Paul D'Anieri, Understanding Ukrainian Politics: Power, Politics, and Institutional Design, 2007.
Power and Institutions
Overview of the Argument
The previous chapter reviewed several different strands of literature on political institutions and on democratization, and referred briefly to how some of these concepts apply to Ukraine. The purpose of this chapter is to move from the general to the specific; to present a coherent explanation of how politics in Ukraine worked under Kuchma, and to indicate what will need to change if the Orange Revolution is to lead to liberal democracy.
The explanation developed here is not simple or unicausal. There is no single factor that causes liberal democracy in general, nor is there a single factor that has inhibited its emergence in Ukraine. As the previous chapter indicated, liberal democracy is a complex phenomenon that consists of several factors, including free and fair elections, a high level of political participation, independent media, organized parties, rule of law, and institutionalization of democratic practices. It stands to reason that such a multifaceted phenomenon will be explained (or have its absence explained) by more than one variable.
The explanation advanced here links four factors: societal fragmentation, institutional design, power politics, and the absence of revolutionary change. These factors are listed in Figure 3.1. Societal fragmentation is a problem, but not an insurmountable one: it simply raises the standards for institutional design. Institutional design is also a problem, but it cannot be understood in isolation from societal fragmentation, since societal factors influence the effects of different institutional designs. Institutional designs that work well in ether countries will not work well in Ukraine.
Institutional design, however, is at the mercy of power politics, which influences both how the rules are written and how they are enforced. By power, we mean the resources actors possess that can influence the behavior of other actors, by altering their incentives. Formal powers are those that are legally recognized, such as the authority for elected officials to determine certain policies. Other powers are not legally recognized, such as the ability to bribe or threaten another actor, or at the extreme, the power to kill. Both matter in the conduct of politics. 
Outline of the Argument: Causes of Electoral Authoritarianism in Ukraine
- Societal Fragmentation
- Institutional Design
- Constitutional Design (strong presidential system)
- Electoral Law
- Rules Governing the Functioning of Parliament
- Power Politics
- In Implementation of Laws (selective law enforcement)
- In Writing the Laws
- The Nonrevolutionary Nature of Political Change in Ukraine
Note: As the previous chapter indicated, there are several labels for describing such "hybrid regimes." The label "electoral authoritarianism," is used here because it stresses the role of elections in promoting authoritarianism, rather than democracy, and because it stresses that regimes such as Ukraine's under Kuchma are more accurately labeled authoritarian than democratic. The term is used by Larry Diamond, among others. See "Think-ing about Hybrid Regimes," Journal of Democracy 13, no. 2 (April 2002): 24.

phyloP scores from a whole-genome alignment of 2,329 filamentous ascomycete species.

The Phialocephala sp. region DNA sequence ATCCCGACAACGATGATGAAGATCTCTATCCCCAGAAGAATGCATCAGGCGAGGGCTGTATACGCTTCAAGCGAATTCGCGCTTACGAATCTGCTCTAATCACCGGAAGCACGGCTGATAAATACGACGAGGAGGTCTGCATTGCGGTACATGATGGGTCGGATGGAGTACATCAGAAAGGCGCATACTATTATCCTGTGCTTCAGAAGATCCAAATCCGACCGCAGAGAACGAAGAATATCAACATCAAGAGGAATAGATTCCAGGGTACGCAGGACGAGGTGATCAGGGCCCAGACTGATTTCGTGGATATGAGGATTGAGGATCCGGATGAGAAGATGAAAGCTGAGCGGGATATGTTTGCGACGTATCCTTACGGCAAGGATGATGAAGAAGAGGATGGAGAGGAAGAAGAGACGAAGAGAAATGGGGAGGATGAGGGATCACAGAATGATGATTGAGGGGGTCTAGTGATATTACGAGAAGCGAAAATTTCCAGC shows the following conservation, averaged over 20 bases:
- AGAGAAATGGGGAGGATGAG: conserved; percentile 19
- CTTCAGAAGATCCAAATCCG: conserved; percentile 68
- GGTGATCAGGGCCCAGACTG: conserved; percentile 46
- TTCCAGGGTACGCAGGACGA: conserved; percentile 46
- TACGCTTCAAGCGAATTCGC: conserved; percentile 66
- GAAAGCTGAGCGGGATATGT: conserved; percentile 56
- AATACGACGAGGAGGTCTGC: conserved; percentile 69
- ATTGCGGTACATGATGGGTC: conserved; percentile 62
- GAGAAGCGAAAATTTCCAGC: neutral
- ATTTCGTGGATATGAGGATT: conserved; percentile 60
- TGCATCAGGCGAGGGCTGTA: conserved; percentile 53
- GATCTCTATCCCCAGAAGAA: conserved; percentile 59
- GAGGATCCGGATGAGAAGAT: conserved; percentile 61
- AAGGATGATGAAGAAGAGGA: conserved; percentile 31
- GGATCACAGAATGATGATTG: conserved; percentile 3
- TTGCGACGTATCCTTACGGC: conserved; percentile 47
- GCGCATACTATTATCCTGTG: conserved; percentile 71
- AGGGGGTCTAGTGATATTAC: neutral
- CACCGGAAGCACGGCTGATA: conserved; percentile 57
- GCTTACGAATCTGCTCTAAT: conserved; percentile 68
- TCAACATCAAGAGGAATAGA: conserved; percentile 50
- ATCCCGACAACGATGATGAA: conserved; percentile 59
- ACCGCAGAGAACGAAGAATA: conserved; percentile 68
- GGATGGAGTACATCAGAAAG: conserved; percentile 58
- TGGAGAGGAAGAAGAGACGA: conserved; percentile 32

There is no way that the rules can be productively rewritten until it is in the interest of the most powerful actors in society. Now that those rules have been rewritten, the path is open to new patterns of politics. However, as the Orange Revolution vividly demonstrated, much in Ukraine is still determined by power politics. At the root of the problem, therefore, has been the concentration of de facto political and economic power in a single place: the executive branch of government.
How did power get so concentrated? It was already heavily concentrated under the Soviets, and without a genuine revolution in 1991, independent Ukraine inherited this system. A combination of historical circumstances and shrewd calculation allowed the people who controlled these assets under the Soviet system to weather the changes of 1991 with their power substantially intact. A main question for post-2004 Ukraine is whether the division of executive powers between the president and prime minister will reduce the potential for power politics, or simply lead to a new battle for control of the executive branch.
If we focus on the Kuchma era, and ask why liberal democracy eroded, we can begin with two broad categories of answers. The first is that Ukrainian society is too divided to build effective democracy. The second is that  the institutions are poorly designed. I argue that both of these factors are operative, and that they interact. The regional fissures in Ukrainian society would not be so salient were it not for the election law. The literature on election laws is quite clear on the limitations of certain kinds of systems. In particular, single-member district elections do not have the same effects in regionally divided societies as they do in homogeneous societies. Regional cleavages mean that whatever the election law, Ukraine will likely have a multiparty parliament. The reality of a multiparty system clashes with the choice of a presidential system, which has been found to work poorly in multiparty systems. While societal cleavages present a problem for institutional design in Ukraine, these problems are not insurmountable.